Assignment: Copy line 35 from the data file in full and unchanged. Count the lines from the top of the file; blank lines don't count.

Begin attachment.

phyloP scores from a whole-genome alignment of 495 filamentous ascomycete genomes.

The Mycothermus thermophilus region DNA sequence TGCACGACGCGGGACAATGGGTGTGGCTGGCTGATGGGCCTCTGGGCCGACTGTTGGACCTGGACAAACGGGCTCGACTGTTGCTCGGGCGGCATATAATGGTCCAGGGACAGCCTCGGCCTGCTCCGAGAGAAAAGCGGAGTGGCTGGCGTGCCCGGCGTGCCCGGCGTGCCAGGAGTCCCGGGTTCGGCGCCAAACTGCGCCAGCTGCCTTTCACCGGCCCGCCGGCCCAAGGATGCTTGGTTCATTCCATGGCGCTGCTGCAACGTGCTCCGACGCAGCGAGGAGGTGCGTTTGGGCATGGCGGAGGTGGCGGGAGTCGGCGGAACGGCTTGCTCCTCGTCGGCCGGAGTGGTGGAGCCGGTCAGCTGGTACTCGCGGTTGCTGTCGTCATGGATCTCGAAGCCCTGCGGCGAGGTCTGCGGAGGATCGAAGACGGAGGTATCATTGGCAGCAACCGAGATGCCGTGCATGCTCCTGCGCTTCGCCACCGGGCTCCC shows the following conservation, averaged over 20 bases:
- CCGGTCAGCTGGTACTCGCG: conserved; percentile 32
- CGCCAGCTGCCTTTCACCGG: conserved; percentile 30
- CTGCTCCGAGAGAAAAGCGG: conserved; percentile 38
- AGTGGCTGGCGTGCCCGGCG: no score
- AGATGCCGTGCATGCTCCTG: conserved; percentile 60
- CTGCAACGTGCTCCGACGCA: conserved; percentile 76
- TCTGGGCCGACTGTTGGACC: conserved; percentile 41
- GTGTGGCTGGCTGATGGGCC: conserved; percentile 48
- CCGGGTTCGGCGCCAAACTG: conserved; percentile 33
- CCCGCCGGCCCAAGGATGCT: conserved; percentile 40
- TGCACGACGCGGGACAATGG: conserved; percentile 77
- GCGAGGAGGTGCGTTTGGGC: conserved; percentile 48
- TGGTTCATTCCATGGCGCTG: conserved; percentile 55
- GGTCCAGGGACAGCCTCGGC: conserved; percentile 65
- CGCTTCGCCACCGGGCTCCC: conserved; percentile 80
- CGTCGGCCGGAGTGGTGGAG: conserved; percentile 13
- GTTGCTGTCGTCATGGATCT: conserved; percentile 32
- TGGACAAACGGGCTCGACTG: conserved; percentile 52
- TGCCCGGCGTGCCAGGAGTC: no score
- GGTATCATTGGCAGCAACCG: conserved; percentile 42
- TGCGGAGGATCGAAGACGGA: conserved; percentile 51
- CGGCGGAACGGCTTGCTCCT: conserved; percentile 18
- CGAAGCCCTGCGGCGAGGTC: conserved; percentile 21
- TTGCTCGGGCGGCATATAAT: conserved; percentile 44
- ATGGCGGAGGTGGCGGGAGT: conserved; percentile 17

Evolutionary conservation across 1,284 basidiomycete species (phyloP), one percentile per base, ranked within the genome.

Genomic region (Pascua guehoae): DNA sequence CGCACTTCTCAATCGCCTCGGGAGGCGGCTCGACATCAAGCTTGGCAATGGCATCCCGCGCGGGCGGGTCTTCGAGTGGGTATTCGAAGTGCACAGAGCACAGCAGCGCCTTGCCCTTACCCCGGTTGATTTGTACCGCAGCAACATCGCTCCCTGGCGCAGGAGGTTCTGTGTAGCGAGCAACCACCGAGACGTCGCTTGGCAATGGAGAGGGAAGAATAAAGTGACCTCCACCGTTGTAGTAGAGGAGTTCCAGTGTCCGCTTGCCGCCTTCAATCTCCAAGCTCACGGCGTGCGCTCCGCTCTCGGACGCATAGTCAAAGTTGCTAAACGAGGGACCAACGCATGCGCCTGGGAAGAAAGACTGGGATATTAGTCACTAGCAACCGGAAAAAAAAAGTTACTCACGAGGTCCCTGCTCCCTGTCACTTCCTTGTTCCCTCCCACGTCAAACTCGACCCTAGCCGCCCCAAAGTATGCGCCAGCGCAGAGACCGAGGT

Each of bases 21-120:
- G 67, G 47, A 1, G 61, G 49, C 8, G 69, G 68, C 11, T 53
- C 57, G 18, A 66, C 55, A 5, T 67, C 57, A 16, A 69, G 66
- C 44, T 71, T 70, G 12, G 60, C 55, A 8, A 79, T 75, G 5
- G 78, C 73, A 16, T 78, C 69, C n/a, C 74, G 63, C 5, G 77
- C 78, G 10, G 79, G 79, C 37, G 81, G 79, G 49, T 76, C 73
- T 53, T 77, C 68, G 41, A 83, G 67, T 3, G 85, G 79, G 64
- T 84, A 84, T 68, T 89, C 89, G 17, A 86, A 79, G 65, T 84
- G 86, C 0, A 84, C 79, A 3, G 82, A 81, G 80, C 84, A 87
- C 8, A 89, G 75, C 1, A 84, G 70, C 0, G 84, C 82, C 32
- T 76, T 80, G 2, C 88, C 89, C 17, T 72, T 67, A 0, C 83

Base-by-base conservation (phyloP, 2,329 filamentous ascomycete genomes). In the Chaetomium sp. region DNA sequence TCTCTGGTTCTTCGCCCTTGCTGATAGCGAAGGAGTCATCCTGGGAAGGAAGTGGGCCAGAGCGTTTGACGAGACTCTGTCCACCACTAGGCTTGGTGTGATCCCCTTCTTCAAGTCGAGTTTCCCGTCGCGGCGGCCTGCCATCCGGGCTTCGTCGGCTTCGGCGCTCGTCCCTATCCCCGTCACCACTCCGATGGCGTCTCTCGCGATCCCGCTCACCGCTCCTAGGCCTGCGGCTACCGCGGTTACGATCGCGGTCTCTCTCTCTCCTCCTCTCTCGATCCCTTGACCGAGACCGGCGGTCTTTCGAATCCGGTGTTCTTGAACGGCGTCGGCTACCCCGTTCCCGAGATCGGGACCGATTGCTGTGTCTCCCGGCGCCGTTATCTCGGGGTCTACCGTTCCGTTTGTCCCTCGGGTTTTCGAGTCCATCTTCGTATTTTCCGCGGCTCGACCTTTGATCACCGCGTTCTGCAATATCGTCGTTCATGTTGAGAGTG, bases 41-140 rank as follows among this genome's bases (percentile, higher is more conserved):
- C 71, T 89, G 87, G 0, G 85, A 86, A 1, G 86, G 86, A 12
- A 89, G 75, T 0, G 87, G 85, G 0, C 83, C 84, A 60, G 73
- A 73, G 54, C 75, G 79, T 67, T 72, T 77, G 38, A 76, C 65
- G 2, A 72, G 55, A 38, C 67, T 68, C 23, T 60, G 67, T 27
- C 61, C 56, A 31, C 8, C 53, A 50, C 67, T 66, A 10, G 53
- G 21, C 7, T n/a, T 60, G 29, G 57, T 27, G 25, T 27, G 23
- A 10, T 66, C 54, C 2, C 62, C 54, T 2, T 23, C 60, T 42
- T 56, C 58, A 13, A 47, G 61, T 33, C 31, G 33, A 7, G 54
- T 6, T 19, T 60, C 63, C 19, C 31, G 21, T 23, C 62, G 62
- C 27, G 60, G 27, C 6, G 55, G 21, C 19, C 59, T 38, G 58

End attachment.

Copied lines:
- C 78, G 10, G 79, G 79, C 37, G 81, G 79, G 49, T 76, C 73